How Magnets Are Manufactured

Magnet manufacturing is a multistep, complex process. Each step necessitates substantial capital equipment investments and precision cutting, machining and grinding operations to produce magnets of desired shape and size. Depending on order quantity, part shape and complexity, customers may choose to have magnets machined from blocks or press-to-shape.

Magnets are composed of ferromagnetic metals such as cobalt, nickel and iron; or alloys thereof. While some simpler magnets can be made with pure iron or iron-cobalt alloys, more intricate high-power magnetic systems require highly specialized materials.

Neodymium (Nd) Magnets

NdFeB magnets are the most widely used permanent magnets in commercial and industrial settings. They power many hybrid and electric automobiles, wind turbines, audio devices, air conditioners and other components; additionally they’re utilized in robotics, aerospace applications and medical devices.

Ferrite magnets are almost 20 X stronger and weigh only one-tenth as much, making them a valuable resource for many new designs. Magnets are used in a range of high-power yet low-weight applications that demand sleek form factors and significant downstream economies.

NdFeB magnets boast an impressive magnetic force, but can also be tailored with various chemical and mechanical modifications for improved performance. For instance, adding manganese or other nonferrous elements may improve their remanence while adding boron increases density and durability in high temperature applications.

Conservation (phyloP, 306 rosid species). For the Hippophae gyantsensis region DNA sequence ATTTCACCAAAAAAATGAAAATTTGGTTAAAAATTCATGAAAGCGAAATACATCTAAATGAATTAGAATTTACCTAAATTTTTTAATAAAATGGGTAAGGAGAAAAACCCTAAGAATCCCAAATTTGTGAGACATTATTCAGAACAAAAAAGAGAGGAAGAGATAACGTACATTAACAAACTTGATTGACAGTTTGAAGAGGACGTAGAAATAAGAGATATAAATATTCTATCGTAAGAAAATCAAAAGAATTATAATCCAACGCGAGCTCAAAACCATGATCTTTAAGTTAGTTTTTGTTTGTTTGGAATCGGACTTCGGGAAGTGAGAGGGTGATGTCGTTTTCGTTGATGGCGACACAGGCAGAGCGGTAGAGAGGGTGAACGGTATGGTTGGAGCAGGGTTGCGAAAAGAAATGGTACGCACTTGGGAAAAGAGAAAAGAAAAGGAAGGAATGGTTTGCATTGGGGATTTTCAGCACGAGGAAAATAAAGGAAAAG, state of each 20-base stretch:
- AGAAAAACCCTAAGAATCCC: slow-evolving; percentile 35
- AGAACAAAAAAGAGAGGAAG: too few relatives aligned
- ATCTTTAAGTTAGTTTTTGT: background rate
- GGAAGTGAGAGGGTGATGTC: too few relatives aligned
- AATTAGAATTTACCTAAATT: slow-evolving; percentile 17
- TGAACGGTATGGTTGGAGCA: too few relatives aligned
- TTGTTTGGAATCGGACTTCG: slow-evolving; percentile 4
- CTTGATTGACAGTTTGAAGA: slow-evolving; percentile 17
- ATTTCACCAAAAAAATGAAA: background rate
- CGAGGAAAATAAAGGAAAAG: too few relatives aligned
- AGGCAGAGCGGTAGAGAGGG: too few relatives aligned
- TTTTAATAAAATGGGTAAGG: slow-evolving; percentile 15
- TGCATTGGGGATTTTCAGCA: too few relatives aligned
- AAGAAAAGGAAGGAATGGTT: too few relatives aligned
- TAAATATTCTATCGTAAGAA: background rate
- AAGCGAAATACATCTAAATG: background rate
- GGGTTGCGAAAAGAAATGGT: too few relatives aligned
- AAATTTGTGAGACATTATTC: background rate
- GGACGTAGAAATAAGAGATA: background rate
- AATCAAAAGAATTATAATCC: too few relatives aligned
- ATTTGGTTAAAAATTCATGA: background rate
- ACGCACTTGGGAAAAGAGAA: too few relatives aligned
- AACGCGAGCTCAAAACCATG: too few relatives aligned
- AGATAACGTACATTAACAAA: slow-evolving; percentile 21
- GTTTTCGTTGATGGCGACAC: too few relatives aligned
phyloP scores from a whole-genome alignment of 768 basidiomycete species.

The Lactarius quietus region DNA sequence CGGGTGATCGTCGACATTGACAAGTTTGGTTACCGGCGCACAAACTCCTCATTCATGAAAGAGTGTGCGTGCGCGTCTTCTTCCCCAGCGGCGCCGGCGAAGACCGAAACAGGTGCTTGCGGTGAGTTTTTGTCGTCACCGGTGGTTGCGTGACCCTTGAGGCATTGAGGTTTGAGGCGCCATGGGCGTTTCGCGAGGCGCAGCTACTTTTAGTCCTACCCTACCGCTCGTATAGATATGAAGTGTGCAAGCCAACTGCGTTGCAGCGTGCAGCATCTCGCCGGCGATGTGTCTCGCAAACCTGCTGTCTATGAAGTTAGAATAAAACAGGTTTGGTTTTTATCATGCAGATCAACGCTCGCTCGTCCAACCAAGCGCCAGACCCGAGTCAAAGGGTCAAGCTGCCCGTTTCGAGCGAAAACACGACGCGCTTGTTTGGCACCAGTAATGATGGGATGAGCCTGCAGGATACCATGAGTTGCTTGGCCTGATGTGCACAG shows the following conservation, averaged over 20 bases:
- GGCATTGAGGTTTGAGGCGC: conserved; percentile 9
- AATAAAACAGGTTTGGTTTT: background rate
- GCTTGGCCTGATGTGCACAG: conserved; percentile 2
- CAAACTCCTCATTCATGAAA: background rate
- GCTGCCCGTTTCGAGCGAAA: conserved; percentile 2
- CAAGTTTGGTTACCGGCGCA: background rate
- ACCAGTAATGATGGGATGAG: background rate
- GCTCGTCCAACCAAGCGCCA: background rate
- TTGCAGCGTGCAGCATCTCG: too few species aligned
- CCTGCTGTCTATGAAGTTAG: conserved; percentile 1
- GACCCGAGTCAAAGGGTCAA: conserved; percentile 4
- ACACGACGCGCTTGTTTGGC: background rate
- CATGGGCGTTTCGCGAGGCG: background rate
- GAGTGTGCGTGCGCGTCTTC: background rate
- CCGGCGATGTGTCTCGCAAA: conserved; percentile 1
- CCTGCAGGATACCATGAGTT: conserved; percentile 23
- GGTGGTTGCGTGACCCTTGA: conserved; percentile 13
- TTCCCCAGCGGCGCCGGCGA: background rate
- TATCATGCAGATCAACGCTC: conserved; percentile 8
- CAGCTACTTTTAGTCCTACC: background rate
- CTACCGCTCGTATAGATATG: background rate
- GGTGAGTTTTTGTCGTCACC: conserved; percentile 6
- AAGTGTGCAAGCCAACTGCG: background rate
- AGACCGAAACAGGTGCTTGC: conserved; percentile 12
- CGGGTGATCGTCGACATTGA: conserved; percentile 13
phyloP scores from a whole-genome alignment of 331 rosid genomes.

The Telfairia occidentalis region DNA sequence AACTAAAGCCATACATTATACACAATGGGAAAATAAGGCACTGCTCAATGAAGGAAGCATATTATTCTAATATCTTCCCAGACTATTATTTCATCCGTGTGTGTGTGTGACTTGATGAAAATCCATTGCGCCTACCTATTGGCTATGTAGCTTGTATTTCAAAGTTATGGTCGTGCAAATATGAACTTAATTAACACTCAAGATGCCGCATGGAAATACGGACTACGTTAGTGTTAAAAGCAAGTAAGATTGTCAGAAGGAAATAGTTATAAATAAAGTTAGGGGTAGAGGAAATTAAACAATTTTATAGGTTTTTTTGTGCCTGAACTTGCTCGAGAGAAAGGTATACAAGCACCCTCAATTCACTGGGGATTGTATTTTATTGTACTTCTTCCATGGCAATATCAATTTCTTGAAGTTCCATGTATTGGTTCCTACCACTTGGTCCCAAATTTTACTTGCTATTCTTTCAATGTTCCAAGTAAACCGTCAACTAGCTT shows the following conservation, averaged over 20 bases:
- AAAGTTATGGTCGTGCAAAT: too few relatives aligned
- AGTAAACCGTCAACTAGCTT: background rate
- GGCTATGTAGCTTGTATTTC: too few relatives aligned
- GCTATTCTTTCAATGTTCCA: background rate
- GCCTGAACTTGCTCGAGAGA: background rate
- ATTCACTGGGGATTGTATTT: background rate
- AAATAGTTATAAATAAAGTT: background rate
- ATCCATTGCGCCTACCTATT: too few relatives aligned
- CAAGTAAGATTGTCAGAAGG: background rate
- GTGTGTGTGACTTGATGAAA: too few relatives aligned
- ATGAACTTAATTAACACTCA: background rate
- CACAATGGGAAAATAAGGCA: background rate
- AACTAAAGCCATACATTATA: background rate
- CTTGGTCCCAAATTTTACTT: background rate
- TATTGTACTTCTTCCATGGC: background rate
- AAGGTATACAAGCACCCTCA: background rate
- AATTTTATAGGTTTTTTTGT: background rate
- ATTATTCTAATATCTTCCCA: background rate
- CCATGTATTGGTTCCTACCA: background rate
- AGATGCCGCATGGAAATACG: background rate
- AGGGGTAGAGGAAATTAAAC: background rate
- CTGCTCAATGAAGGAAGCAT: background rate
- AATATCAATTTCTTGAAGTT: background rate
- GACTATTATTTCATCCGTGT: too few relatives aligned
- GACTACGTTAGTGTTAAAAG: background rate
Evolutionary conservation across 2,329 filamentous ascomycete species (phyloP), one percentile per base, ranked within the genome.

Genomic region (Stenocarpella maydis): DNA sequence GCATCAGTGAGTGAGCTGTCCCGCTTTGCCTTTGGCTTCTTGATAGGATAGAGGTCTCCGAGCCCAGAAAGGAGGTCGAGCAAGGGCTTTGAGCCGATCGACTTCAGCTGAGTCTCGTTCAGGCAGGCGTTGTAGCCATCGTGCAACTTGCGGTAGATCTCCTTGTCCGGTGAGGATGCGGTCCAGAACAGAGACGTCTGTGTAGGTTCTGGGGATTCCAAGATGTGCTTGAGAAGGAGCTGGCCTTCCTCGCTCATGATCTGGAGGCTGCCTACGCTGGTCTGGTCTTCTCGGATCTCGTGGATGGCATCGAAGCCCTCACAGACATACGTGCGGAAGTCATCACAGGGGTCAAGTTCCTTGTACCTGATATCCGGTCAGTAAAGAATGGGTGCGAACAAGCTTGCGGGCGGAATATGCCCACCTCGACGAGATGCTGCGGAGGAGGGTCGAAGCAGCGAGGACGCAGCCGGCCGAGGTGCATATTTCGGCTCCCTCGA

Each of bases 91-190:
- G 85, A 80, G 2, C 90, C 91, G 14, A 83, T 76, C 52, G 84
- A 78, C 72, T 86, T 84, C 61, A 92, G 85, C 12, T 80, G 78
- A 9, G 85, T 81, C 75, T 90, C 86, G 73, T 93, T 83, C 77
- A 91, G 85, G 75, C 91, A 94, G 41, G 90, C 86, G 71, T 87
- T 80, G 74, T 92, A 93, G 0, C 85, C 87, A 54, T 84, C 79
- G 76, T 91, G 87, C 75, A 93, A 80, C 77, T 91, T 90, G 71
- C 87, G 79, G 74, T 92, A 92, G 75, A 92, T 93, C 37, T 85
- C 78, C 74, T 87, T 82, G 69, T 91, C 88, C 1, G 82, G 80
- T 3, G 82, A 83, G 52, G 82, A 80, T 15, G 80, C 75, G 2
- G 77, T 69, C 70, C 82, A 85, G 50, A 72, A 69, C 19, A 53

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Sintered NdFeB magnets are produced through a process known as strip casting. Ingots of NdFeB metal are cast into book molds that contain slots with cross sections smaller than the smallest dimension of the finished product; this helps maintain Nd in its elemental state throughout melting and sintering, avoiding precipitates of iron that would otherwise lead to poor remanence.

After fabricating, NdFeB magnets undergo various heat treatments. Calcination requires temperatures between 1250degC and 1300degC for proper chemical separation of spinodal components while maximising coercivity. If kept too low, iron in the NdFeB could amorphize and weaken it; conversely, raising temperatures leads to grain growth and decreased coercivity.

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Sintering NdFeB is a complex process that requires various furnace types. Sizes range from several cubic feet to hundreds of cubic feet and the temperature settings can be adjusted accordingly; pressure also plays an important role in controlling cooling rate. Finally, NdFeB in the sinter is typically cooled below peritectic temperature which helps prevent precipitates of iron.

Sintering NdFeB is essential for producing magnets with optimal properties. Sintering temperature also plays a significant role, as it affects chemical and physical characteristics such as remanence and density of the final magnets. Finally, balance must be achieved between BaCO3 and SrCO3 feedstock powders; too much BaCO3 or SrCO3 dilutes magnetic moments and reduces remanence, while too much Fe2O3 causes large grains which contribute to reduced remanence.